A metdo fs dcjnbe fr trasfo n t set of in-
given datum into an equivalent set relative to a
RESEARCH ABSTRACTS NO.,7
Royal Aircraft Establishment (Gt. Brit.)
A METHOD FOR CALIBRATING A WIND TUNNEL
REAR STING BALANCE. J. R. Anderson. March
1954. 14p. diagrs., tab. (RAE Tech. Note Aero
A method is described for calibrating a wind-tunnel
balance consisting of a sting support bearing strain
gages. The form of calibration obtained is essen-
tially suitable for the automatic computing of wind-
tunnel results. The technique of static loading of
the balance is discussed, and an appendix contains
practical notes on matrix inversion.
Nat. Gas Turbine Establishment (Gt. Brit.)
AN APPLICATION OF THE CAPACITY PROBE
METHOD TO THE MEASUREMENT OF ROTOR
BLADE TIP DEFLECTIONS IN AN AXIAL COM-
PRESSOR. R. Chaplin. December 1953. 35p.
diagrs., photos. (NGTE Memo. M. 199)
An application to the first rotor stage of an axial
compressor, or the capacity probe method of meas-
uring blade tip deflections is described. Results
obtained from strain gages on the same stage are in-
cluded. Results from the capacity probe method
were not satisfactory and it is suggested that the
standards of stability required by this method were
not practicable in this instance.
Royal Aircraft Establishment (Gt. Brit.)
CORROSION OF STAINLESS STEEL AND ALUMINI-
UM ALLOYS IN CONTACT WITH TITANIUM. C.
Braithwaite. February 1954. 18p. photos., 2tabs.
(RAE Tech. Note Met. 192)
Titanium samples consisting of 1-inch diameter
d acd hncnactna witn hti meses hee dndb a nu
alloys and exposed to the intermittent seawater spray
test for 1 year. Test results and recommendations
for corrosion prevention of these joints are given.
Forest Products Research Lab. (Gt. Brit.)
INVESTIGATIONS INTO GLUES AND GLUING*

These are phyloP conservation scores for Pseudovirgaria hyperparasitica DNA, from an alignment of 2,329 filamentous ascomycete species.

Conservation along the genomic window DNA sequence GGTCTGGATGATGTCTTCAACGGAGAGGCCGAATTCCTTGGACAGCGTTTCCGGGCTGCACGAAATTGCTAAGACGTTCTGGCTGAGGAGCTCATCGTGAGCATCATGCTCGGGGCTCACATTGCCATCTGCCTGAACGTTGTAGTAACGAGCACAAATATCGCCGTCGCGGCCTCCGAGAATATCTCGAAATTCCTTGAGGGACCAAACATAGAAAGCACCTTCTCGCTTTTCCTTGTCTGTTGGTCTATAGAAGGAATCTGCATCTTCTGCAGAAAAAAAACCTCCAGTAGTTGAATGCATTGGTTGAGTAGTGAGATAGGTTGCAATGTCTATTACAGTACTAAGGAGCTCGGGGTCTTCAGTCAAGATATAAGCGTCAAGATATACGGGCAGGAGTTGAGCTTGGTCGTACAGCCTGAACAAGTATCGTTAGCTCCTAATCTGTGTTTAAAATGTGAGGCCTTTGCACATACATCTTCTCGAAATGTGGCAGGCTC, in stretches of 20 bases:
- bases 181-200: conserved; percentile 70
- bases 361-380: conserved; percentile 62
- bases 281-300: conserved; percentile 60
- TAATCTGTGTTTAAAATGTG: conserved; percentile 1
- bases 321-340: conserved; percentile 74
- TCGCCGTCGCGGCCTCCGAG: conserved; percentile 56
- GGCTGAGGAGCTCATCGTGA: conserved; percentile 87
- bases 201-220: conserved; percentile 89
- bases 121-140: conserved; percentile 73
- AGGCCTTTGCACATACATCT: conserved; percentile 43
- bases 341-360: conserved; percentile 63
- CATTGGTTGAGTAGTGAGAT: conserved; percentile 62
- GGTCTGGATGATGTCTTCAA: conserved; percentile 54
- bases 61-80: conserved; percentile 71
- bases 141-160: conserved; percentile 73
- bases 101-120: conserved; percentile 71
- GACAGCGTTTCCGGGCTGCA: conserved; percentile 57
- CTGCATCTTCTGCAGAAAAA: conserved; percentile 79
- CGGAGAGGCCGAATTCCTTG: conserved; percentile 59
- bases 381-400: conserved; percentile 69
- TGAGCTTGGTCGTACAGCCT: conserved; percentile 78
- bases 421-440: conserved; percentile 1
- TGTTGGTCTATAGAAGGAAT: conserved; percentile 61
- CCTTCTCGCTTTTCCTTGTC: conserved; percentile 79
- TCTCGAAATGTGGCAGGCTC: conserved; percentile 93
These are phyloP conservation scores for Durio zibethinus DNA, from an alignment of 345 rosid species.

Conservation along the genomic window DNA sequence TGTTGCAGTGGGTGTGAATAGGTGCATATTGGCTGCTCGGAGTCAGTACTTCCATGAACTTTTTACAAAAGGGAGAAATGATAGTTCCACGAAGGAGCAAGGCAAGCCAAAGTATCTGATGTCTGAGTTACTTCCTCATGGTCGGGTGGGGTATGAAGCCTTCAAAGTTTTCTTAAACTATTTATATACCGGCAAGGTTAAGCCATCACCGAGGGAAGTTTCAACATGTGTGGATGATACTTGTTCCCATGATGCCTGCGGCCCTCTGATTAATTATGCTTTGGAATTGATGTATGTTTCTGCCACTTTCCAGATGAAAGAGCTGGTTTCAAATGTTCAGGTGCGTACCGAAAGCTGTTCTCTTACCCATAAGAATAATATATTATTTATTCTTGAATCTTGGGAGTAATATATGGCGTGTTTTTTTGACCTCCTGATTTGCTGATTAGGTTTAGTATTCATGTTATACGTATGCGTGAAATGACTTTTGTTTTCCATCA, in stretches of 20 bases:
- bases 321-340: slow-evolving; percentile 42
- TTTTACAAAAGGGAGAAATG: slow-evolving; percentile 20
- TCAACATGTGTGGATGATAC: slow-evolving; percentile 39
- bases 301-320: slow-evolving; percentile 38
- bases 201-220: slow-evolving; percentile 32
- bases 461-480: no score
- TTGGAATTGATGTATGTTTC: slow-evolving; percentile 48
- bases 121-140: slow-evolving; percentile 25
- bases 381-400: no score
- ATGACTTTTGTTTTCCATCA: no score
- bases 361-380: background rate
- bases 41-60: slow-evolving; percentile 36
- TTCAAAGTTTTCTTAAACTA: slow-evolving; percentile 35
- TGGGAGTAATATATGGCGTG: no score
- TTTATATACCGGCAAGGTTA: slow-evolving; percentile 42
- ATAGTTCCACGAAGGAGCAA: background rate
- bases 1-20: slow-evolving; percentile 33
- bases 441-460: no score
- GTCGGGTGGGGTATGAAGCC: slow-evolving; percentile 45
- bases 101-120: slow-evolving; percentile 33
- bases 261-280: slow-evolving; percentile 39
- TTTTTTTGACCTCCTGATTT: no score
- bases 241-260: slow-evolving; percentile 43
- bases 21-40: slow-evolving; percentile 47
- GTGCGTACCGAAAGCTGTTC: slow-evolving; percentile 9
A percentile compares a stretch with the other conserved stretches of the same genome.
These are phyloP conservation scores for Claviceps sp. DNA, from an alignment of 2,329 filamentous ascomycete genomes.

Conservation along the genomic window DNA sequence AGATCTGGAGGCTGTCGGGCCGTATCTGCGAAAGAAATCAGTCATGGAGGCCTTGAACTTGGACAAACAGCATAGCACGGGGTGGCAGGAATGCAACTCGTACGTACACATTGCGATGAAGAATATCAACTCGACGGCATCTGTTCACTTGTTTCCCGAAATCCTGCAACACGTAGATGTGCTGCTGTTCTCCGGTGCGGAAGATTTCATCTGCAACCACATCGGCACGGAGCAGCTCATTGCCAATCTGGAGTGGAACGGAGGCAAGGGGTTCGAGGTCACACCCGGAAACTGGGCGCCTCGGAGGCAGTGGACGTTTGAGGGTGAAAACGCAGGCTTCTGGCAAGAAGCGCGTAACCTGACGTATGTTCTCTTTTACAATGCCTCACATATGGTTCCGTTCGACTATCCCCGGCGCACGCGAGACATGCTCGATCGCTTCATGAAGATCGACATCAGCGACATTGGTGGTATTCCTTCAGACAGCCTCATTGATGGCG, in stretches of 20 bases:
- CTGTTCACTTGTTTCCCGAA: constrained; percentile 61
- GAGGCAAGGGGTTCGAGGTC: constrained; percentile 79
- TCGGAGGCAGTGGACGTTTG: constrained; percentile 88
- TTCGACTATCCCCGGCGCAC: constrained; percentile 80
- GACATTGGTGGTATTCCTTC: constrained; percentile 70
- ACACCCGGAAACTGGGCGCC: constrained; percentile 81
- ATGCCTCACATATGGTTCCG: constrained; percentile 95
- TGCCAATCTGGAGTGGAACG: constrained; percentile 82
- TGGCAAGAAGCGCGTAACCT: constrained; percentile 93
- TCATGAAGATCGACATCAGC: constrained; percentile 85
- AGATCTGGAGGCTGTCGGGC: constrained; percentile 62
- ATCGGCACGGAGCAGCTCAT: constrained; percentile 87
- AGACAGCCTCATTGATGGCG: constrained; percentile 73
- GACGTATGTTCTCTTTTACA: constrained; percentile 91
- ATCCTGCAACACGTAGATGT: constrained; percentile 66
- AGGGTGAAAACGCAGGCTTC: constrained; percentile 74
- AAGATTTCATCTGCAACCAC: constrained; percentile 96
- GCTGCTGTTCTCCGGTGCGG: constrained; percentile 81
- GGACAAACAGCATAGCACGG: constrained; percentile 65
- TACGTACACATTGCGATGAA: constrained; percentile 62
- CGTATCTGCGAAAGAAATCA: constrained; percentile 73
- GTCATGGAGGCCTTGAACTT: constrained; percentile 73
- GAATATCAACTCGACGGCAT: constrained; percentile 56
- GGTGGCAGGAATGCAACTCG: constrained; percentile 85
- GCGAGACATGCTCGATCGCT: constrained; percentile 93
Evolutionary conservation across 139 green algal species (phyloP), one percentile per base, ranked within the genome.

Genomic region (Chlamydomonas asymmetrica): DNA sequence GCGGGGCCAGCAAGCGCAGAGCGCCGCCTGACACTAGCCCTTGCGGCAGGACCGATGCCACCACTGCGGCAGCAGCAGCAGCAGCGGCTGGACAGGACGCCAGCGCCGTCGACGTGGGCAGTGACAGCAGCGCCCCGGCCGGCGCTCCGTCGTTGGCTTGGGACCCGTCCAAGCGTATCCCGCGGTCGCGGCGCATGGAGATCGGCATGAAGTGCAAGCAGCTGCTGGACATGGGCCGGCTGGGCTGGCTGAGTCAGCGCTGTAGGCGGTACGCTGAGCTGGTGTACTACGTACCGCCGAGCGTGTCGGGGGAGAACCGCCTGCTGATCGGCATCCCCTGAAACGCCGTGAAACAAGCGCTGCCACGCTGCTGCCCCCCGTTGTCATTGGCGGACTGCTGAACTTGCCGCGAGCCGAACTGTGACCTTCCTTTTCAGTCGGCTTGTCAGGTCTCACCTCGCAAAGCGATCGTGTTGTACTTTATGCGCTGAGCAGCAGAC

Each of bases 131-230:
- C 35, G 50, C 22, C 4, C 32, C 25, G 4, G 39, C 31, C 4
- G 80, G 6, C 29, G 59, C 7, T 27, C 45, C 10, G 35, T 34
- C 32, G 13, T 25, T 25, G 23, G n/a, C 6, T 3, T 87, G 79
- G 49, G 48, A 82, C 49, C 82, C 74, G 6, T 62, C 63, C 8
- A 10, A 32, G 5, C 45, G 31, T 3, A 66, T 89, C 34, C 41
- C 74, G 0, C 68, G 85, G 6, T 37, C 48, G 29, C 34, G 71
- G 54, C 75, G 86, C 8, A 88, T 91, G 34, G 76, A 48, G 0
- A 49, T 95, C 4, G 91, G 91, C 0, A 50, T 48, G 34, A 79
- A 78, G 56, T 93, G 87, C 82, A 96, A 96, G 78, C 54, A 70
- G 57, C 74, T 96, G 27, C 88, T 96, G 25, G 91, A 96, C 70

PROGRESS REPORT SEVENTY-SIX MARCH 1954.
DURABILITY TESTS ON PLYWOOD ADHESIVES -
SERIESTI. ANALYSIS AFTER SEVEN AND A HALF
YEARS. R. A. G. Knight, R. J. Newall and J. E.
Grosert. 9p. 4 tabs. (Forest Products Research
Lab. Supersedes Progress reports 44, 46, 46 (add. )
This report analyzes the behavior of a range of ad-
hesives used in beech plywood exp~osed to four natural
conditions: storage in a normally heated workshop;
exposure to the weather on racks facing south In an
open field; storage in an open-sided shed and momen-
tarily dipped in water once a month; and submersion
in fresh water tanks standing in the open. The ad-
hesives include a number of phenolic and resorcinol
resins, one experimental melamine, fortified and
normal ureas, casein and animal glues and sodium
ON THE MAGNUS EFFECT ACCORDING TO THE
ASYMPTOTIC HYDRODYNAMIC THEORY. (Uboer
den Magnuseffekt nach der Asymptotischen
Hydrodynamischen Theorie). Torstetn Gustafson.
June 1954. ii, 93p. diagrs., photos. (Trans. from
Hakan Ohtssons Buchdruckerei, Lund, 1933)
A comparison of the theoretically and experimentally
determined values of pressure, drag. and lift on a
rlsting cylinder in fluid flow gives information on
how far the asymptotic flow theory is capable of
reproducing the characteristic properties of the
actual flow in the case of small friction. The pres-
sure values as well as the lift coefficients agree with
experiments. For a prescribed flow in the case of
small friction the flow process can be represented by
determination of the wake form and formation of the
corresponding potential expressions.
Iowa State College. ROLE OF TRIPLE COLLISIONS
IN EXCITATION OF MOLECULAR VIBRATIONS.
Richard Alden Walkrer. 1952. vii, 132p. diagrs,,
photos., 8 tabs. (Iowa State College)
An experimental program has been initiated to study
thermal relaxation in gas mixtures. The major goal
of this work is to reach a better understanding of the
perplexing trace catalysts problem. The initial
phase ofo heepo I am repored ms bhi pape h t oben
excitation in mixtres.
TESTS ON A FLAT PLATE IN A UNIFORM AIR-
STREAM, REGARDING THE INFLUENCE OF
ROUGHNESS ON THE TRANSITION FROM LAMINAR
TO TURBULENT FLOW. (Versuche an einer
parallel angestromten ebenen Platte uber den
Rauhigkeitseinfluss auf den Umschlag laminar,
turbulent). Horst Holstein. April 1954. 16p.
diagrs. (Trans. from Zentrale fur
wissenschaftliches Berichtswesen der Luftfahrt-
forschung, Berlin, UM 3110, June 8, 1944)
A study is made of the maximum roughness that a
surface may have without causing a significant
forward-shifting of the transition point. Results
show that in the case of small roughness the critical
R ynolds number does nt depend to a very high
NACA-Langley 7-28-54 4M
UNIVERITY OF LORID